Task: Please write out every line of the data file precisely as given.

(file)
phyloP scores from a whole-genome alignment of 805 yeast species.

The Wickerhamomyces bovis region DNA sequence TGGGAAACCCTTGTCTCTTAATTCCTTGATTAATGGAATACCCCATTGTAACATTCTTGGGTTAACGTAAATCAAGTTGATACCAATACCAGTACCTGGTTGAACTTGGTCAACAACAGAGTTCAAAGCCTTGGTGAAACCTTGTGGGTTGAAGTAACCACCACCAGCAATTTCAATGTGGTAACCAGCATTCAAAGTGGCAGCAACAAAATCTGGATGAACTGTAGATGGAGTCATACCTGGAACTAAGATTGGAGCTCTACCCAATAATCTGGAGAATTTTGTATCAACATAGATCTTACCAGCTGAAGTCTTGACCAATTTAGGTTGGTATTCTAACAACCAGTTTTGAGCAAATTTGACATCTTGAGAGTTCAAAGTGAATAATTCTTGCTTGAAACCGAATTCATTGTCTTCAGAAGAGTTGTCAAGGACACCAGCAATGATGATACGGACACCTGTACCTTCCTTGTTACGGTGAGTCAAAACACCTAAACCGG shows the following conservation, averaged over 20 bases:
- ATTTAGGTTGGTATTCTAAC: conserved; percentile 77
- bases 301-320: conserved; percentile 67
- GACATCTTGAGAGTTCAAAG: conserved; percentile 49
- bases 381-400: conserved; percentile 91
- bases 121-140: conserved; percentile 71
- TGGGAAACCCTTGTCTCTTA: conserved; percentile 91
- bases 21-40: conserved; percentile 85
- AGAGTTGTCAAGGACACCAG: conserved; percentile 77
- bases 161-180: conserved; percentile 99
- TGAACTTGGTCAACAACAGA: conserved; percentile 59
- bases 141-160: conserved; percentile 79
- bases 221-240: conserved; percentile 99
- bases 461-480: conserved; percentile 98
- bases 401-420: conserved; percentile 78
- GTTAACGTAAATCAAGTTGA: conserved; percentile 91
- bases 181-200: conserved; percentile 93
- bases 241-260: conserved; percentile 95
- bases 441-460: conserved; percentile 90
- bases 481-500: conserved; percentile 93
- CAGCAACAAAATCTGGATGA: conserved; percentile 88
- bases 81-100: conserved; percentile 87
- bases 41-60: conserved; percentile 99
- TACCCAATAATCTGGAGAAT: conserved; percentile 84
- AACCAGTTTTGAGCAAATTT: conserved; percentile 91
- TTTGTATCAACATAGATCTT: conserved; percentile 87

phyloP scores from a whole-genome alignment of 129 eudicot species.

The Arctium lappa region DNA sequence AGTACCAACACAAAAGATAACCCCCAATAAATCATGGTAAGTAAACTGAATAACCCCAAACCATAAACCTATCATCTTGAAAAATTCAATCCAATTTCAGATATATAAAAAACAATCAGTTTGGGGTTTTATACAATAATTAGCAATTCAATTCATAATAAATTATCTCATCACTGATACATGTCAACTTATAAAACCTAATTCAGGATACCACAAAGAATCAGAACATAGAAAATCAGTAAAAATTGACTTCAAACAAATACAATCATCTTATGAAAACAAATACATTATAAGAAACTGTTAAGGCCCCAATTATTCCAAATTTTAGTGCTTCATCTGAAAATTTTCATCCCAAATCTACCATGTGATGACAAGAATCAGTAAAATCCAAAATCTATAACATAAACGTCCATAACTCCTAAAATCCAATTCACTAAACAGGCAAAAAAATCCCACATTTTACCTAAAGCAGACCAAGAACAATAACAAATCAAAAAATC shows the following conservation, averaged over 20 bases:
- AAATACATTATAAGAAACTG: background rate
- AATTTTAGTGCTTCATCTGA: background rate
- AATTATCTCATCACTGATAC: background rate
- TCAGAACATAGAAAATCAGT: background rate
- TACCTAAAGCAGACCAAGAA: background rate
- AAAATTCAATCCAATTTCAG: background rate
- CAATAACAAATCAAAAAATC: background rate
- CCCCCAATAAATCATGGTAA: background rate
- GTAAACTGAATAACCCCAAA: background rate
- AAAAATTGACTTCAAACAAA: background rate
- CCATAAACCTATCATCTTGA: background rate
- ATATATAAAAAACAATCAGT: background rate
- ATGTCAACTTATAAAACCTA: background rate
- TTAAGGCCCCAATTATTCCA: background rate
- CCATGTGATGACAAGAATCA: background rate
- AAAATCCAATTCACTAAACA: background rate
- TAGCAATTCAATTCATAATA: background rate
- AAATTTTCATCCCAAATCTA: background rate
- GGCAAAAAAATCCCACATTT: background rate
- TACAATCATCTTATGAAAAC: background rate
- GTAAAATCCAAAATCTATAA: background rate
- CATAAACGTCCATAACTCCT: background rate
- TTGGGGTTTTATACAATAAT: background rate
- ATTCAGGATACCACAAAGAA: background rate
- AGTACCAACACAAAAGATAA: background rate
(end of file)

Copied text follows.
phyloP scores from a whole-genome alignment of 805 yeast species.

The Wickerhamomyces bovis region DNA sequence TGGGAAACCCTTGTCTCTTAATTCCTTGATTAATGGAATACCCCATTGTAACATTCTTGGGTTAACGTAAATCAAGTTGATACCAATACCAGTACCTGGTTGAACTTGGTCAACAACAGAGTTCAAAGCCTTGGTGAAACCTTGTGGGTTGAAGTAACCACCACCAGCAATTTCAATGTGGTAACCAGCATTCAAAGTGGCAGCAACAAAATCTGGATGAACTGTAGATGGAGTCATACCTGGAACTAAGATTGGAGCTCTACCCAATAATCTGGAGAATTTTGTATCAACATAGATCTTACCAGCTGAAGTCTTGACCAATTTAGGTTGGTATTCTAACAACCAGTTTTGAGCAAATTTGACATCTTGAGAGTTCAAAGTGAATAATTCTTGCTTGAAACCGAATTCATTGTCTTCAGAAGAGTTGTCAAGGACACCAGCAATGATGATACGGACACCTGTACCTTCCTTGTTACGGTGAGTCAAAACACCTAAACCGG shows the following conservation, averaged over 20 bases:
- ATTTAGGTTGGTATTCTAAC: conserved; percentile 77
- bases 301-320: conserved; percentile 67
- GACATCTTGAGAGTTCAAAG: conserved; percentile 49
- bases 381-400: conserved; percentile 91
- bases 121-140: conserved; percentile 71
- TGGGAAACCCTTGTCTCTTA: conserved; percentile 91
- bases 21-40: conserved; percentile 85
- AGAGTTGTCAAGGACACCAG: conserved; percentile 77
- bases 161-180: conserved; percentile 99
- TGAACTTGGTCAACAACAGA: conserved; percentile 59
- bases 141-160: conserved; percentile 79
- bases 221-240: conserved; percentile 99
- bases 461-480: conserved; percentile 98
- bases 401-420: conserved; percentile 78
- GTTAACGTAAATCAAGTTGA: conserved; percentile 91
- bases 181-200: conserved; percentile 93
- bases 241-260: conserved; percentile 95
- bases 441-460: conserved; percentile 90
- bases 481-500: conserved; percentile 93
- CAGCAACAAAATCTGGATGA: conserved; percentile 88
- bases 81-100: conserved; percentile 87
- bases 41-60: conserved; percentile 99
- TACCCAATAATCTGGAGAAT: conserved; percentile 84
- AACCAGTTTTGAGCAAATTT: conserved; percentile 91
- TTTGTATCAACATAGATCTT: conserved; percentile 87

phyloP scores from a whole-genome alignment of 129 eudicot species.

The Arctium lappa region DNA sequence AGTACCAACACAAAAGATAACCCCCAATAAATCATGGTAAGTAAACTGAATAACCCCAAACCATAAACCTATCATCTTGAAAAATTCAATCCAATTTCAGATATATAAAAAACAATCAGTTTGGGGTTTTATACAATAATTAGCAATTCAATTCATAATAAATTATCTCATCACTGATACATGTCAACTTATAAAACCTAATTCAGGATACCACAAAGAATCAGAACATAGAAAATCAGTAAAAATTGACTTCAAACAAATACAATCATCTTATGAAAACAAATACATTATAAGAAACTGTTAAGGCCCCAATTATTCCAAATTTTAGTGCTTCATCTGAAAATTTTCATCCCAAATCTACCATGTGATGACAAGAATCAGTAAAATCCAAAATCTATAACATAAACGTCCATAACTCCTAAAATCCAATTCACTAAACAGGCAAAAAAATCCCACATTTTACCTAAAGCAGACCAAGAACAATAACAAATCAAAAAATC shows the following conservation, averaged over 20 bases:
- AAATACATTATAAGAAACTG: background rate
- AATTTTAGTGCTTCATCTGA: background rate
- AATTATCTCATCACTGATAC: background rate
- TCAGAACATAGAAAATCAGT: background rate
- TACCTAAAGCAGACCAAGAA: background rate
- AAAATTCAATCCAATTTCAG: background rate
- CAATAACAAATCAAAAAATC: background rate
- CCCCCAATAAATCATGGTAA: background rate
- GTAAACTGAATAACCCCAAA: background rate
- AAAAATTGACTTCAAACAAA: background rate
- CCATAAACCTATCATCTTGA: background rate
- ATATATAAAAAACAATCAGT: background rate
- ATGTCAACTTATAAAACCTA: background rate
- TTAAGGCCCCAATTATTCCA: background rate
- CCATGTGATGACAAGAATCA: background rate
- AAAATCCAATTCACTAAACA: background rate
- TAGCAATTCAATTCATAATA: background rate
- AAATTTTCATCCCAAATCTA: background rate
- GGCAAAAAAATCCCACATTT: background rate
- TACAATCATCTTATGAAAAC: background rate
- GTAAAATCCAAAATCTATAA: background rate
- CATAAACGTCCATAACTCCT: background rate
- TTGGGGTTTTATACAATAAT: background rate
- ATTCAGGATACCACAAAGAA: background rate
- AGTACCAACACAAAAGATAA: background rate